EXCLUSIVE INTERVIEW: TERMINAL GODS

By: Maria Ciezak
For BiggerThanBeyonce.Com

MARIA CIEZAK: For those who are unfamiliar with Terminal Gods, can you give us a brief backstory?

ROBERT MAISEY of TERMINAL GODS: Rob Cowlin and I have a firm policy of not talking about how we met in the queue outside the London Astoria, both going to watch a Leeds drum machine rock band that shall remain unnamed.

Josh and I knew each other from school and have lived together for a few years, so we formed the guitar section. Jonno plays in a disgustingly brilliant electro punk two-piece called HotGothic, who we gigged with many times, especially in the early days. When our original bass player left, we poached him. He’s dead good.

MC: Also, the name, some may think of as somewhat controversial. Is there a specific meaning?

TG: It’s pure ego and (justified) arrogance. It’s also a fitting description. It’s part of the name of a really cool Aubrey Beardsley painting (Venus Between Terminal Gods). It doesn’t have anything to do with any pseudo-religious Lovecraftian mumbo jumbo (although I do like a bit of Lovecraft, for personal use only mind you).

MC: Let’s chat about the release of your debut EP, Machine Beat Messiah (released November 25th). I’ve had the chance to listen and I’m totally digging the sound. How did the whole process go? Did the writing come first or the music?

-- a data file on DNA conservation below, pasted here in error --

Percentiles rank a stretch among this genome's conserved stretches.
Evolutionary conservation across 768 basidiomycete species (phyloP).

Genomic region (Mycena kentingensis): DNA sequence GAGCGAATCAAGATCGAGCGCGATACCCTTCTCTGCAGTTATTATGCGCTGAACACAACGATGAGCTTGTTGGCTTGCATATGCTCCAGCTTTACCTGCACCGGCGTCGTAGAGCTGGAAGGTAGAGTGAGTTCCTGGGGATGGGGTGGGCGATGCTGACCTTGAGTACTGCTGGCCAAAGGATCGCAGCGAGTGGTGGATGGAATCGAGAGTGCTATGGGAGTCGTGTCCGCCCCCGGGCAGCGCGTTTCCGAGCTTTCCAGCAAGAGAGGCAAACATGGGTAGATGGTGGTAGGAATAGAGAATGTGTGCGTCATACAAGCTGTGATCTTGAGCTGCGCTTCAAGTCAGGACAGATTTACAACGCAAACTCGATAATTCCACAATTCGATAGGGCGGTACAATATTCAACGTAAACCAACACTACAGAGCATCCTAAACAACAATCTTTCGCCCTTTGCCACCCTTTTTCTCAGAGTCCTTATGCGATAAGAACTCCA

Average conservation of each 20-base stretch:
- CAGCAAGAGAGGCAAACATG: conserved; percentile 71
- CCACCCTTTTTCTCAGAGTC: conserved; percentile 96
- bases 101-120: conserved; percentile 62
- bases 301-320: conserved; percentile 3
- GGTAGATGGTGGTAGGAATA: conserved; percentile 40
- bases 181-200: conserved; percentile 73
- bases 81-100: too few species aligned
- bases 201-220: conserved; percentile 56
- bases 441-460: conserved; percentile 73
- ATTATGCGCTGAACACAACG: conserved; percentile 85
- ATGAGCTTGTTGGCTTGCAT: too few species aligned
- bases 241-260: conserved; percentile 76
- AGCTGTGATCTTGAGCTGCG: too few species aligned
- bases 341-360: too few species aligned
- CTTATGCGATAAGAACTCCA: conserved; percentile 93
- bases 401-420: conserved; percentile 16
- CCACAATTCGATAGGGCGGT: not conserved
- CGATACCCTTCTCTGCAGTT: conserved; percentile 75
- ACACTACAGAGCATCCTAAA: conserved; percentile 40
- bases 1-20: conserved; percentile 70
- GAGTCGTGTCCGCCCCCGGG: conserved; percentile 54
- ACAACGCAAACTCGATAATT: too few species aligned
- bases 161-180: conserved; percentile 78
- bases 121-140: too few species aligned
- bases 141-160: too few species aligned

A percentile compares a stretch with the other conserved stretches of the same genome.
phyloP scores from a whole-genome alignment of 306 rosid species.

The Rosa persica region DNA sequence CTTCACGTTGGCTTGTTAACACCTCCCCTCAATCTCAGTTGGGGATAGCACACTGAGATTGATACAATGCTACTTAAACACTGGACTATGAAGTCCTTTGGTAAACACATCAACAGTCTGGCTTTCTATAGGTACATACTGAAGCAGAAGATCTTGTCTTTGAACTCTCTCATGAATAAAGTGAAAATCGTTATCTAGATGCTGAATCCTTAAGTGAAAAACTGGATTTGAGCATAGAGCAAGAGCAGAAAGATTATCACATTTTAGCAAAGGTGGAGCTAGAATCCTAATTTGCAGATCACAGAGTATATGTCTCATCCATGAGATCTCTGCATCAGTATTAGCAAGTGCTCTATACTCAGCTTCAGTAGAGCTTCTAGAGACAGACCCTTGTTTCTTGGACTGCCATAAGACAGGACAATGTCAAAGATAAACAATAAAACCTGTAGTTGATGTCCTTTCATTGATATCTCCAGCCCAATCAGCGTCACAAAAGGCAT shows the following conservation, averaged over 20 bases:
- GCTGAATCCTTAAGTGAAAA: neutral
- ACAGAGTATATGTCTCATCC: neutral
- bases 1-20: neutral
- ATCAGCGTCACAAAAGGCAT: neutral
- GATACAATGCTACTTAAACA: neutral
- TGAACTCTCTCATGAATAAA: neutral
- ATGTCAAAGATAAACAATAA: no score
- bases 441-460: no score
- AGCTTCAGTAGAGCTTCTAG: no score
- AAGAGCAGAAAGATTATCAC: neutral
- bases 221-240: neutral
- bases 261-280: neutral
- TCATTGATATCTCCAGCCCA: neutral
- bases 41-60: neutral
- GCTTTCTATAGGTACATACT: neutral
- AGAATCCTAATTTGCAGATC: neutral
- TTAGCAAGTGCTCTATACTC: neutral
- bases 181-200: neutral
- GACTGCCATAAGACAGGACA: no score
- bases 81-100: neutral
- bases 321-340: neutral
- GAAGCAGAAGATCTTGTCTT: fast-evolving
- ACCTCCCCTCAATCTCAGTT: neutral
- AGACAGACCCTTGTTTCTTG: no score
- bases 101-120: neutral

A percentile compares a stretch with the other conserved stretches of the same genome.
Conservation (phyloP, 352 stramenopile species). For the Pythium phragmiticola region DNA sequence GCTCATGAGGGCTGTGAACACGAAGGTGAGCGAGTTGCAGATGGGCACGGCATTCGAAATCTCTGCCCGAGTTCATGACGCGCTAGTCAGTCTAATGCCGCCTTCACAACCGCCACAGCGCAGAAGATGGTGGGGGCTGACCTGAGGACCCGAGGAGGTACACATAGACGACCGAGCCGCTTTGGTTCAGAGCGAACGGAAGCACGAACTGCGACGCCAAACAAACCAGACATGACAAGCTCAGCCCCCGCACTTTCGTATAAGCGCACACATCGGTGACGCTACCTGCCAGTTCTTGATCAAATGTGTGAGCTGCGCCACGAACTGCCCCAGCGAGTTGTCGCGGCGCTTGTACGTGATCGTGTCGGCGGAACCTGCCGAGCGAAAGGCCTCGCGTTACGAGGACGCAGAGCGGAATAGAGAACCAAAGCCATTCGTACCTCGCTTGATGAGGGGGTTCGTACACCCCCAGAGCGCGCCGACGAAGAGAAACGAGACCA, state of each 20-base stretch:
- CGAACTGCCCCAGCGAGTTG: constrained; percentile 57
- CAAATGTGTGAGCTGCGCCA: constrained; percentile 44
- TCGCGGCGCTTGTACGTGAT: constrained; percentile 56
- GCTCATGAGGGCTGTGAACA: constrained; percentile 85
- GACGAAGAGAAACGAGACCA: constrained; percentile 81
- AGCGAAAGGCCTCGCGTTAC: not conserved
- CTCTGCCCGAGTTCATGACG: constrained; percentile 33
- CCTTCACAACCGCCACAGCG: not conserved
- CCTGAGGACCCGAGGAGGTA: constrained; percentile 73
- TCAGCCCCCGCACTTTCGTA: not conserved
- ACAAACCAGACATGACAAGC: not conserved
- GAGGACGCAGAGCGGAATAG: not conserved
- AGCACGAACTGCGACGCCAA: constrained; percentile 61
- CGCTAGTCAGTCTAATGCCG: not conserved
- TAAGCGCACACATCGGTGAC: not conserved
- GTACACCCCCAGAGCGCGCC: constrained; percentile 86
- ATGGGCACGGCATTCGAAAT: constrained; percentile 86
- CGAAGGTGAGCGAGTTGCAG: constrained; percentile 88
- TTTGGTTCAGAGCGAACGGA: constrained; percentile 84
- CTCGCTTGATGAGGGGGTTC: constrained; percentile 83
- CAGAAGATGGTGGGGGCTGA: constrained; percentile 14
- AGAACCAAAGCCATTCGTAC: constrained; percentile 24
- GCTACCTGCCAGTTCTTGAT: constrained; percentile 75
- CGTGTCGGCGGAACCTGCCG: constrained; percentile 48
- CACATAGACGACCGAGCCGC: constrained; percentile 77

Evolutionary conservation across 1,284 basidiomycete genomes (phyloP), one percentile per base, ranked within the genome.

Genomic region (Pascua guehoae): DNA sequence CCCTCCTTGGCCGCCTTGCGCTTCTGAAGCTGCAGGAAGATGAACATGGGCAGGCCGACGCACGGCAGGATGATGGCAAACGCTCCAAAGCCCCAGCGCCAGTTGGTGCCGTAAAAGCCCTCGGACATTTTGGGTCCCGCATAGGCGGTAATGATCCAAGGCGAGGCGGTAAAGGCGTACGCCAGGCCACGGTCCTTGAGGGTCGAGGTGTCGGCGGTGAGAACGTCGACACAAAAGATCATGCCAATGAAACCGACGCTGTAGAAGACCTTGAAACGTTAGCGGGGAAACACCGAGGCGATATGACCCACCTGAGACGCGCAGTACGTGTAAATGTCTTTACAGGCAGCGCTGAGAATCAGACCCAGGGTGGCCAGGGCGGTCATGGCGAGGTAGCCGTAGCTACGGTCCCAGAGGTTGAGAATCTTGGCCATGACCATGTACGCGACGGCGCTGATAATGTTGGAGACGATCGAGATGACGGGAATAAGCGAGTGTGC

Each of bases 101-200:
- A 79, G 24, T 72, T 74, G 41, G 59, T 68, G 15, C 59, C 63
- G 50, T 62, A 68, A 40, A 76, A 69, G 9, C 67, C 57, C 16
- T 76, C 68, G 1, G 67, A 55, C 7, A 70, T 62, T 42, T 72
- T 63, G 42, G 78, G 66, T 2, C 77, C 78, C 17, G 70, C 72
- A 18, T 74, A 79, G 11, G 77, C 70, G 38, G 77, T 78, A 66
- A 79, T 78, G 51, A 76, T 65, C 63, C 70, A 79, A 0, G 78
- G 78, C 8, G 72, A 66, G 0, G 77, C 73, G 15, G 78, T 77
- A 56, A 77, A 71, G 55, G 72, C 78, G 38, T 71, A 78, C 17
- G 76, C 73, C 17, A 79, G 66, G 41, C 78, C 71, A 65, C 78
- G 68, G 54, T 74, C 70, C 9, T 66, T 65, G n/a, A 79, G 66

TG: In a nutshell, the songs tend to start life with just me, a drum machine and a 12-string telecaster, usually at about 4 am. We then flesh them out all together in the rehearsal rooms and, if they pass the quality control, Cowlin will write some words and melody.

I wrote the basic music for The Resurrection Man because I had a new 12-string acoustic with butterflies on it and wanted a song that sounded like it’d been written on a guitar with butterflies on it. I failed.

The rest of the songs are just jazzed up Stooges tracks. Seriously. All of them.

MC: Maybe I’m jumping ahead of myself, or it’s wishful thinking, or both (laughs) — but any chance of a full-length in the near future?

TG: We have enough material for a full-length record, which we’ll make when someone gives us enough money and promotion to make it worth releasing.

In the meantime, we’re quite content putting out singles and EPs. This is something more bands should do. If you’re going to spend all of your money on releasing a chunk of vinyl with only a few songs on it, you’d better make damn sure those songs are worth releasing. This is called quality control. We kind of envisage our first album being a kind of best of with all our best singles redone in a really expensive studio, maybe with Steve Albini on guest drum machines. I’m totally sick of bands discovering a sound they kinda like and jumping straight into an album before they have actually written enough good songs to justify it.

I do like the idea of doing a live album though – this is something we’re talking about at the moment. It means we can put out a decent amount of songs on one record without actually committing to a “debut LP”. If it’s really really good, we can just claim it’s our Kick Out The Jams and was meant to be an album all along.

At the moment, we sell small runs of limited edition records to a passionate, but relatively small audience. This is great, but we’re not going to fire all of our guns at once (by releasing an album) before we’ve even got ourselves off the ground.